How do you go about building your world if you use one? Do you use maps, charts or drawings?

The Dark Forgotten world is largely our own, so my approach is a bit more relaxed than if I were writing epic fantasy. The most elaborate system I have is a bunch of toys on my desk that I move around to figure out action scenes.

However, my world has a ton of detail on magic and I just keep adding to it. On my website, I’ve got a page called the Monsterpedia and it’s full of facts about the various places, history, and species. It’s there as much to keep me on track as for the readers!

Do you have any authors that inspired you?

Lots. There are so many great paranormal romance and urban fantasy authors. I also read older authors like Dickens and Jules Verne, contemporary and classic horror, and social history. Right now I’m into a big fat historical novel about the era of the Tudors, Wolf Hall by Hilary Mantel. It’s an absolutely amazing book.

What do you feel is the most effective promotion you have done for your book?

My theory is that excited readers are the best advertising, because they tell their friends how great an author’s books are. If I say how great I am, it’s never as convincing.

What do we have to look forward next?

Frostbound is out on June 7. Next up is an ebook anthology in the fall. The working title is Crave the Night, and I am contributing a novella. One of the characters in Frostbound (Darak) makes an appearance. What’s different about this story is that it takes place in ranching country. A little cowboy hotness just to change things up.

Thanks, Sharon!

To celebrate her book release, Sharon will offer a copy of any one of the Dark Forgotten series Ravenous, Scorched, Unchained, or Frostbound (reader's choice) to someone who comments on this post. This is open to international mailing. Check out her book page for trailers and excerpts. I'm sure some of you have questions or comments for her, so please ask away...

Sharon Ashwood is a free-lance journalist, novelist, desk jockey and enthusiast for the weird and spooky. She has an English literature degree but works as a finance geek. Interests include growing her to-be-read pile and playing with the toy graveyard on her desk. As a vegetarian, she freely admits the whole vampire/werewolf lifestyle fantasy would never work out, so she writes paranormal romances instead.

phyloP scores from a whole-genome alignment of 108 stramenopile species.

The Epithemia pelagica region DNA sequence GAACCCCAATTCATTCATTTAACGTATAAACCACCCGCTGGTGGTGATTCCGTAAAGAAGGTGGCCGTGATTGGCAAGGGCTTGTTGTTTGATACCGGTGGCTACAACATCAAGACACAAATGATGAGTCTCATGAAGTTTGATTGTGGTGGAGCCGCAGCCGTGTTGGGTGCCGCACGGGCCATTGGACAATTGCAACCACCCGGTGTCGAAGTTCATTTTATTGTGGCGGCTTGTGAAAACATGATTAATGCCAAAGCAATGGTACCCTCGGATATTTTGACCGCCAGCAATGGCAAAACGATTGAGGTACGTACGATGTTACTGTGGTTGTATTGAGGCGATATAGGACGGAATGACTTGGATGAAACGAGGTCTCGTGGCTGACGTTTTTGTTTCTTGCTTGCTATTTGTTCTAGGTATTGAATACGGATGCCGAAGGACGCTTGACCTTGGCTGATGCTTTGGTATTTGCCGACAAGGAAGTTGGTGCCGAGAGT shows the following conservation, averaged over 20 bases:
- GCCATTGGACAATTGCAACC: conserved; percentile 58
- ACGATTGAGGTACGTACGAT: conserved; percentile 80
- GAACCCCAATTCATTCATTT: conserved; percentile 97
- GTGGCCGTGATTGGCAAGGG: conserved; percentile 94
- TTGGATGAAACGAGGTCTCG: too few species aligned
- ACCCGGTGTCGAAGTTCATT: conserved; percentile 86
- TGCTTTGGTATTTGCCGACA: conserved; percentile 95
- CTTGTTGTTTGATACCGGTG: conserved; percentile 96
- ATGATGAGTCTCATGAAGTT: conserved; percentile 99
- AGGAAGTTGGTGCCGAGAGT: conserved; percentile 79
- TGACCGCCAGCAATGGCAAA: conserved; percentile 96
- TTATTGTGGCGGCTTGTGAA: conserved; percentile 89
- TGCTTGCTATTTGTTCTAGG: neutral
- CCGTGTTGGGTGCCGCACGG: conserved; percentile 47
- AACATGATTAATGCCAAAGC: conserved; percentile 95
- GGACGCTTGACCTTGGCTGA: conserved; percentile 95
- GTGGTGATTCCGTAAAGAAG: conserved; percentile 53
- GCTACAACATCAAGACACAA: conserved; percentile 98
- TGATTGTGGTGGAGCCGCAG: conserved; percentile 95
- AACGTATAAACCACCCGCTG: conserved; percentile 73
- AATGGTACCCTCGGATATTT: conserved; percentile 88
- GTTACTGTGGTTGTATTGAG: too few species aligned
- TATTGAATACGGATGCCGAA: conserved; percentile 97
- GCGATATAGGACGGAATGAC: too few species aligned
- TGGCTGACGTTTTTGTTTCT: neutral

Sharon lives in the Pacific Northwest and is owned by the Demon Lord of Kitty Badness.

Check out author’s website at

Wednesday, June 1, 2011

Tia Dani -- Who Are We?

First and foremost we are a dedicated writing team who loves playing with words, creating the "what if's", and are following a shared dream.

When Tia Dani was invited to join the authors here at Much Cheaper Than Therapy blog, we were thrilled. As part of this group we hope to create interesting information that isn't full of self promo, but will give our readers a chance to get to know who we really are. Find out how we work and how we play. Learn how we struggle with balancing our everyday life, how we draw our stories out of our heads, then work together to finish them, and then on to becoming a published book. And we do it without losing our precious friendship.

Who are we?

We are wives, moms, and grandmas.

Who are we?

Tia -Virgo: Earth Sign. Ruling planet: Mercury. Symbol: The Virgin. Birthstone: Sapphire.

Life Pursuit: To do the right thing.

Vibration: Compassionate and caring.

Virgo's Secret Desire: To love and be loved in return. When a Virgo shines, there is practically no sign to match their inner light. An in-tune Virgo is a treat to meet. When a Virgo is confident within their heart, they are the most successful, structured and creative of all signs.

This is the perfect sign for a romance writer.

Tia's favorite color- Green

Tia also loves to scrapbook and in her spare time she makes jewlery. These hobbies get her creative juices flowing.

Handcrafted by Tia.

Dani- Aires: Fire sign. Ruling planets: Mars. Symbol: The ram. Birth Stone: Diamond.

Life Pursuit: The thrill of the moment.

Vibration: Enthusiastic.

Aires Secret Desire: To lead the way for others.

Aires gift is that they are always children at heart and the world is always a magical place for them.

What a great sign to be born under if you're a writer.

Dani's favorite color is red. Although you might not know that since she usually wears black.

Other interests of Dani's are cooking and baking up yummy desserts for her family.

This cake is decorated with live flowers.

Now, don't you agree that we are the perfect combination for a joint collaboration of writing a wonderful story?

We hope you've learned a little bit about Tia Dani and will stop by again to find out what's new with us. We'd love for you to have as much fun reading our books as we have writing them.

We are Tia Dani, a team committed to our dreams.

Please leave a comment and we'll put your name in a drawing for our erotic ebook, Seduction To The Altar, plus a pair of earrings made by Tia.

Thanks everyone, and have a great day,

Tia Dani